Tuesday, May 31, 2011
The cruellest fiction
Thrown in with great fanfare at the end of the budget was Boy Osborne's "clever" tax on the oil industry, to finance a marginal reduction in petrol tax. But now we see the consequences of this particular piece of economic vandalism.
According to an "activity survey" by UK Oil & Gas, the tax will cost the UK £50bn and 15,000 jobs, scuppering at least 25 projects, accounting for over 1 billion barrels of oil and gas and £12 billion of investments. It will shorten the lifespans of 20 producing fields by up to five years, while investment earmarked for projects considered likely to go ahead over the next 10 years has fallen by 30 percent to £23 billion.
Also in the energy field, we learn that world-class research into future sources of green energy is under threat in Britain from the government's carbon reduction commitment (CRC) scheme, which imposes a tax on industrial electricity consumption.
Among the worst hit is the Culham Centre for Fusion Energy in Oxfordshire (pictured). It faces an estimated £400,000 payment next year, raising the spectre of job losses and operational cuts. "Considering our research is aimed at producing zero-carbon energy, it seems ironic and perverse to clobber us with an extra bill," a senior scientist at the lab said. "We have to use electricity to run the machine and there is no way of getting around that".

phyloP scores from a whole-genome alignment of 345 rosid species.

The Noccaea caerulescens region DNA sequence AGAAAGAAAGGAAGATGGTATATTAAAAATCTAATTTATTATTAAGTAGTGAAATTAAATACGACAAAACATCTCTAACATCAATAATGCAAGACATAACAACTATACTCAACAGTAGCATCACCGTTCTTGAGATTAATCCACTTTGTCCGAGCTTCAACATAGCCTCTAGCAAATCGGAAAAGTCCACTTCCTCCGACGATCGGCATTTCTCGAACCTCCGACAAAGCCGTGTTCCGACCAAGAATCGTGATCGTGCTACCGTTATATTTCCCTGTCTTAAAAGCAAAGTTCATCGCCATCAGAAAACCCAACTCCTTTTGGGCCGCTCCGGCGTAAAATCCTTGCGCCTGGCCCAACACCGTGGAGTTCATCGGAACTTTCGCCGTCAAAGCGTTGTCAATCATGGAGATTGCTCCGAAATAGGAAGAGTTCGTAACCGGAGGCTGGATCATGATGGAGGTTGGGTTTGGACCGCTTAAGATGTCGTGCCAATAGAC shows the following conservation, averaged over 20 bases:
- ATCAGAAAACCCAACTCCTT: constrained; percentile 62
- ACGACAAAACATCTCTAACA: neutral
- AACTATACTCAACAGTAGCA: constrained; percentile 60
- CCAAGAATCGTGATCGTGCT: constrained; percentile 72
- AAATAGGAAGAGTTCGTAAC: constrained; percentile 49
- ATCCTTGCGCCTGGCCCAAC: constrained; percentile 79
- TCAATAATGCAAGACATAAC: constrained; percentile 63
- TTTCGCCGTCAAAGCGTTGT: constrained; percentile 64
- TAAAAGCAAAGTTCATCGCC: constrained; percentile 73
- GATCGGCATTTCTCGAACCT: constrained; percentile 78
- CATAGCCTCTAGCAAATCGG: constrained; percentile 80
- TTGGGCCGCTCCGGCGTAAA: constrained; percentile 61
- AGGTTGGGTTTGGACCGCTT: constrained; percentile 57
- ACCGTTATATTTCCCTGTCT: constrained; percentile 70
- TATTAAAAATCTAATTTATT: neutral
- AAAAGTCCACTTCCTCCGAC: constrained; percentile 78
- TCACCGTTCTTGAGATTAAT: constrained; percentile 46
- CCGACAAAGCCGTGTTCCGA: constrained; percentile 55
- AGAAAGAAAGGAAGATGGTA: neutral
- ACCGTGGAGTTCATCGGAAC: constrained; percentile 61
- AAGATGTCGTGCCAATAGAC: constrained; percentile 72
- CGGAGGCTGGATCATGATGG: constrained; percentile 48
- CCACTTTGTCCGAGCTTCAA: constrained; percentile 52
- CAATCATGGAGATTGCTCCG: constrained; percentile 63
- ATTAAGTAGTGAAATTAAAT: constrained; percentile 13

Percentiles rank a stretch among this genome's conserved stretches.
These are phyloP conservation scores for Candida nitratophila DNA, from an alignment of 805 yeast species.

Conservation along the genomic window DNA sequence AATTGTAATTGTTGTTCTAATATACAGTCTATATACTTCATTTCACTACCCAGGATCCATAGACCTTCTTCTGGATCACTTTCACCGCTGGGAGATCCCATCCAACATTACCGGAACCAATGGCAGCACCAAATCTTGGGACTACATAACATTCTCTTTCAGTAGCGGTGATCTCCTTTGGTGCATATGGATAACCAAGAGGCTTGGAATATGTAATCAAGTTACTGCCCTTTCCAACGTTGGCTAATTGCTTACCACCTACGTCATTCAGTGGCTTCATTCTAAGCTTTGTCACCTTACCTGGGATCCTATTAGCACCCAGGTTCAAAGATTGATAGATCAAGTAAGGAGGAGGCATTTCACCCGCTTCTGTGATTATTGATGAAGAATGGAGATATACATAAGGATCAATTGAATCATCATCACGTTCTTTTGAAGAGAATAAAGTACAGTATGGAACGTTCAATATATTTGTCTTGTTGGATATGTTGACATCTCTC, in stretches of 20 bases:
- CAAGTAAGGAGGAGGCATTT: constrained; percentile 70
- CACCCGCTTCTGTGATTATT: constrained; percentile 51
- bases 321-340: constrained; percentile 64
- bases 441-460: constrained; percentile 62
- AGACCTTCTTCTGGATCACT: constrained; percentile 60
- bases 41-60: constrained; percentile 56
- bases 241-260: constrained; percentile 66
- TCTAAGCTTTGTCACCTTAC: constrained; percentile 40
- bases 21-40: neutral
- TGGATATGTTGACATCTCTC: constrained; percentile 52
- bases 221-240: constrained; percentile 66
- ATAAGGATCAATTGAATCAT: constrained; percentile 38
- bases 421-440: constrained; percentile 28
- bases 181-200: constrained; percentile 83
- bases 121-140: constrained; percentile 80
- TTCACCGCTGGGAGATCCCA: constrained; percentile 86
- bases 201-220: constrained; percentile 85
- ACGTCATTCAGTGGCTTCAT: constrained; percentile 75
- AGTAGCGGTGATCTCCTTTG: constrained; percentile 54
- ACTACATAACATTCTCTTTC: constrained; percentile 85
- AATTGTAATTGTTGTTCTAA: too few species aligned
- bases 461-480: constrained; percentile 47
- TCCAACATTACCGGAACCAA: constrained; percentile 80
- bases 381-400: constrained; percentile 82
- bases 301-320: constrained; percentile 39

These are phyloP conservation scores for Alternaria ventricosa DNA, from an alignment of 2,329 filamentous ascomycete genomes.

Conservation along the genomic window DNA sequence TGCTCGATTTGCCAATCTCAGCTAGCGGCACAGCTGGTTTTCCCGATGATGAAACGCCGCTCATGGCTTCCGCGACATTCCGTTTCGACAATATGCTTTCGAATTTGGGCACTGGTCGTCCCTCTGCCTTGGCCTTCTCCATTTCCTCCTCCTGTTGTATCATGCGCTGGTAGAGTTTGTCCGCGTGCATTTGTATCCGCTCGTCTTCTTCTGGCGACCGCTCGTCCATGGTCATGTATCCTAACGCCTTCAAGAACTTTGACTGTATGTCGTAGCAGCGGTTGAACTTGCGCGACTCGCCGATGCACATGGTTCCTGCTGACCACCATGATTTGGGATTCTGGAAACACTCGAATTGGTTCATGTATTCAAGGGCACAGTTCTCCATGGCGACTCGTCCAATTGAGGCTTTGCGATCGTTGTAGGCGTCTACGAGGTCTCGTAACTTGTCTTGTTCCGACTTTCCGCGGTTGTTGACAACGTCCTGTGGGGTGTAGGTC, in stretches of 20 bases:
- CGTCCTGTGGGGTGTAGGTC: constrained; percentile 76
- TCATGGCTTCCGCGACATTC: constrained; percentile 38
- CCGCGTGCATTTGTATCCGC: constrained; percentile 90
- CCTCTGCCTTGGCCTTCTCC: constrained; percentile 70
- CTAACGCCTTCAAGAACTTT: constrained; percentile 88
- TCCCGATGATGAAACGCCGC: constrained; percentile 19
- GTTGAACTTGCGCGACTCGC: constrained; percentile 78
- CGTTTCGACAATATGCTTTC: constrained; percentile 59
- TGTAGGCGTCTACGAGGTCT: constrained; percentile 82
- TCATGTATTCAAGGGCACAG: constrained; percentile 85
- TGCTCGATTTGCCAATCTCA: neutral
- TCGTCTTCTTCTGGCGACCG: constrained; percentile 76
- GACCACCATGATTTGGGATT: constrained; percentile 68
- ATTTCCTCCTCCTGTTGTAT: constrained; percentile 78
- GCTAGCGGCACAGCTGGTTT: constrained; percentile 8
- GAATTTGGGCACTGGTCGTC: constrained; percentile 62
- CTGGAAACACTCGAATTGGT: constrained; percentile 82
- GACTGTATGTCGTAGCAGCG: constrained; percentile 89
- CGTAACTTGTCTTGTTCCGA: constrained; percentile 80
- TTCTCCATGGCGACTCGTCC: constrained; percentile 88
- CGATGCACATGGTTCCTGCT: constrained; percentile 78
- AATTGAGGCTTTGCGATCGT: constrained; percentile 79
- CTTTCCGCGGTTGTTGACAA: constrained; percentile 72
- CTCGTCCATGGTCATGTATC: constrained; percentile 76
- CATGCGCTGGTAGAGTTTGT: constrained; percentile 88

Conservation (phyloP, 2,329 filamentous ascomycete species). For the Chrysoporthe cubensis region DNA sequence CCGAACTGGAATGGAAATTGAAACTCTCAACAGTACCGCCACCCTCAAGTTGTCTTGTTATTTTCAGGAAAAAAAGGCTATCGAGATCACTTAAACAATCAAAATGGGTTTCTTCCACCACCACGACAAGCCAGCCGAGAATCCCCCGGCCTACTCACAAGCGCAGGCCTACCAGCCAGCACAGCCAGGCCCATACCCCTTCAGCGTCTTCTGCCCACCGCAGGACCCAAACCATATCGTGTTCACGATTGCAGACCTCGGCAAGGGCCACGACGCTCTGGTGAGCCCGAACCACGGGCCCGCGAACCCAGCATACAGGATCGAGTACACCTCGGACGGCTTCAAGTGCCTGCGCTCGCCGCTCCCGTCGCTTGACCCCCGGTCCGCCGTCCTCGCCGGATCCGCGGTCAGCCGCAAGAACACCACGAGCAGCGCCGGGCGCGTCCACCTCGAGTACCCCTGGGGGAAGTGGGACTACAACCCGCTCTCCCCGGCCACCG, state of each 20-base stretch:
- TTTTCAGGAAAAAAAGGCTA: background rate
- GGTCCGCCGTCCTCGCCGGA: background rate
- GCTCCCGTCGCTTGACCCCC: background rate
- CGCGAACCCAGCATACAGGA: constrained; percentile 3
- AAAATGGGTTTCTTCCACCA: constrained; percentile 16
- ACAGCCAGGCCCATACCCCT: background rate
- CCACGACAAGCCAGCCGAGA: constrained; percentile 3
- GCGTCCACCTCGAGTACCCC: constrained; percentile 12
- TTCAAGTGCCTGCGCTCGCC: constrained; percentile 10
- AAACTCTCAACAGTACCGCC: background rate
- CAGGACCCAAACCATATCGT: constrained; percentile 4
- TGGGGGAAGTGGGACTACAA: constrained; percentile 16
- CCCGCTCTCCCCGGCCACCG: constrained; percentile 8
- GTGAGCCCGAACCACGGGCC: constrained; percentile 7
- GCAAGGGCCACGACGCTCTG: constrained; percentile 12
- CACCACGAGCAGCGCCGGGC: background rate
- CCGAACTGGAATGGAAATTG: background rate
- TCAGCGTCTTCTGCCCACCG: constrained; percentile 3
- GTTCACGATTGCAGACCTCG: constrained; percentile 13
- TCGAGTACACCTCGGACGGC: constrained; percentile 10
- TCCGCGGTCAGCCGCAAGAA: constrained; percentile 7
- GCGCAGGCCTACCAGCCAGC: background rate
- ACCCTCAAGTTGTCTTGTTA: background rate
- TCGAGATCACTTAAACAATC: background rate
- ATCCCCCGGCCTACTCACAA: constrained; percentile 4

The Prospect union is urging the government to exempt energy use where the focus of research contributes directly to public good and government policy. "This [tax] will have a negative impact on important research into low carbon energy sources and that cannot be the right consequence of a policy the government is pursuing to promote a low carbon economy," said Sue Ferns, head of research at Prospect.
Another Oxfordshire laboratory, the Diamond synchrotron light source, expects a £300,000 bill under the CRC. A spokesman said the lab hoped to offset the bill by investing in better climate control and motion-sensitive lighting.
At the Daresbury laboratory in Cheshire, the CRC bill will worsen financial woes that have forced managers to draft redundancy packages and consider cutting back on equipment. "Science is already struggling here and now we are being charged an additional premium to go about our everyday business while working to address the government's own stated grand challenges in science for the 21st century", said Lee Jones, an accelerator physicist at the laboratory.
Readers will also recall that last year the government bought £60,000,000-worth of "carbon credits" for Whitehall and other government offices in the UK, as well as British Nato bases in Europe – another facet of this insane system that is going to damage our energy research effort.
And thus do we have exposed the cruellest fiction of all, that the government actually knows what it is doing, and is capable in any respects of managing its affairs.